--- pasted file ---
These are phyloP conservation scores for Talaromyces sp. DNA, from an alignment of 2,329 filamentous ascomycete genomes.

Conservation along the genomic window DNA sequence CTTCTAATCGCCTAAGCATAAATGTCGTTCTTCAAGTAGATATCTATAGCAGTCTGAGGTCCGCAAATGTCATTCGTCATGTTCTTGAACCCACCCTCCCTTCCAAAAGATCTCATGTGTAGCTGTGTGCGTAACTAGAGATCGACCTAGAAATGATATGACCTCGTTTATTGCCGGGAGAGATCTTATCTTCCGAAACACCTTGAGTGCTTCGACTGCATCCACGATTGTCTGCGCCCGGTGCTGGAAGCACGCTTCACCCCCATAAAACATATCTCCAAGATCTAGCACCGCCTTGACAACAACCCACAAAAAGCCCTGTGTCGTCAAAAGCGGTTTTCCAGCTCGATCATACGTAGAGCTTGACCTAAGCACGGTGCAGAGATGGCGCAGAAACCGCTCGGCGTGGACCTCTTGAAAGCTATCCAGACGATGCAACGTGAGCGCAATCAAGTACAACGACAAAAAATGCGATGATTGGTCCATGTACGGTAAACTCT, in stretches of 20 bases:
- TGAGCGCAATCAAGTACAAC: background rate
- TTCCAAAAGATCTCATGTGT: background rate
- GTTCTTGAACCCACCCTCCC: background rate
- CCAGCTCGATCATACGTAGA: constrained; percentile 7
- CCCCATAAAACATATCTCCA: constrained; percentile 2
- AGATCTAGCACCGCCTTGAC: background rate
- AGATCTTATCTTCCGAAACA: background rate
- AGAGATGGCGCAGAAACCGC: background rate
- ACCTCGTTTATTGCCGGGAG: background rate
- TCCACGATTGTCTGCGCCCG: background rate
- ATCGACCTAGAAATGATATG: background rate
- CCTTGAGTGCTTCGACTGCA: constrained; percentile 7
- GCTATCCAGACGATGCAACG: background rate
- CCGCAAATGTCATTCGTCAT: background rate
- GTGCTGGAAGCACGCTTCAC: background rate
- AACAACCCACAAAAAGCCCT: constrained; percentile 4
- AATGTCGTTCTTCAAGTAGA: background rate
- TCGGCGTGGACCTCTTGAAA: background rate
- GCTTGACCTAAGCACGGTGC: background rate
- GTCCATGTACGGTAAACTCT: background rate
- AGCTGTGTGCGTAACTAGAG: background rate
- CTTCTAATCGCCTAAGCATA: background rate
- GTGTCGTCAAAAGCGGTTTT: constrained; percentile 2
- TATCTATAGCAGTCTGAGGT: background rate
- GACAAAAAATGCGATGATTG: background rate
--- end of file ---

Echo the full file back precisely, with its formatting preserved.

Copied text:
These are phyloP conservation scores for Talaromyces sp. DNA, from an alignment of 2,329 filamentous ascomycete genomes.

Conservation along the genomic window DNA sequence CTTCTAATCGCCTAAGCATAAATGTCGTTCTTCAAGTAGATATCTATAGCAGTCTGAGGTCCGCAAATGTCATTCGTCATGTTCTTGAACCCACCCTCCCTTCCAAAAGATCTCATGTGTAGCTGTGTGCGTAACTAGAGATCGACCTAGAAATGATATGACCTCGTTTATTGCCGGGAGAGATCTTATCTTCCGAAACACCTTGAGTGCTTCGACTGCATCCACGATTGTCTGCGCCCGGTGCTGGAAGCACGCTTCACCCCCATAAAACATATCTCCAAGATCTAGCACCGCCTTGACAACAACCCACAAAAAGCCCTGTGTCGTCAAAAGCGGTTTTCCAGCTCGATCATACGTAGAGCTTGACCTAAGCACGGTGCAGAGATGGCGCAGAAACCGCTCGGCGTGGACCTCTTGAAAGCTATCCAGACGATGCAACGTGAGCGCAATCAAGTACAACGACAAAAAATGCGATGATTGGTCCATGTACGGTAAACTCT, in stretches of 20 bases:
- TGAGCGCAATCAAGTACAAC: background rate
- TTCCAAAAGATCTCATGTGT: background rate
- GTTCTTGAACCCACCCTCCC: background rate
- CCAGCTCGATCATACGTAGA: constrained; percentile 7
- CCCCATAAAACATATCTCCA: constrained; percentile 2
- AGATCTAGCACCGCCTTGAC: background rate
- AGATCTTATCTTCCGAAACA: background rate
- AGAGATGGCGCAGAAACCGC: background rate
- ACCTCGTTTATTGCCGGGAG: background rate
- TCCACGATTGTCTGCGCCCG: background rate
- ATCGACCTAGAAATGATATG: background rate
- CCTTGAGTGCTTCGACTGCA: constrained; percentile 7
- GCTATCCAGACGATGCAACG: background rate
- CCGCAAATGTCATTCGTCAT: background rate
- GTGCTGGAAGCACGCTTCAC: background rate
- AACAACCCACAAAAAGCCCT: constrained; percentile 4
- AATGTCGTTCTTCAAGTAGA: background rate
- TCGGCGTGGACCTCTTGAAA: background rate
- GCTTGACCTAAGCACGGTGC: background rate
- GTCCATGTACGGTAAACTCT: background rate
- AGCTGTGTGCGTAACTAGAG: background rate
- CTTCTAATCGCCTAAGCATA: background rate
- GTGTCGTCAAAAGCGGTTTT: constrained; percentile 2
- TATCTATAGCAGTCTGAGGT: background rate
- GACAAAAAATGCGATGATTG: background rate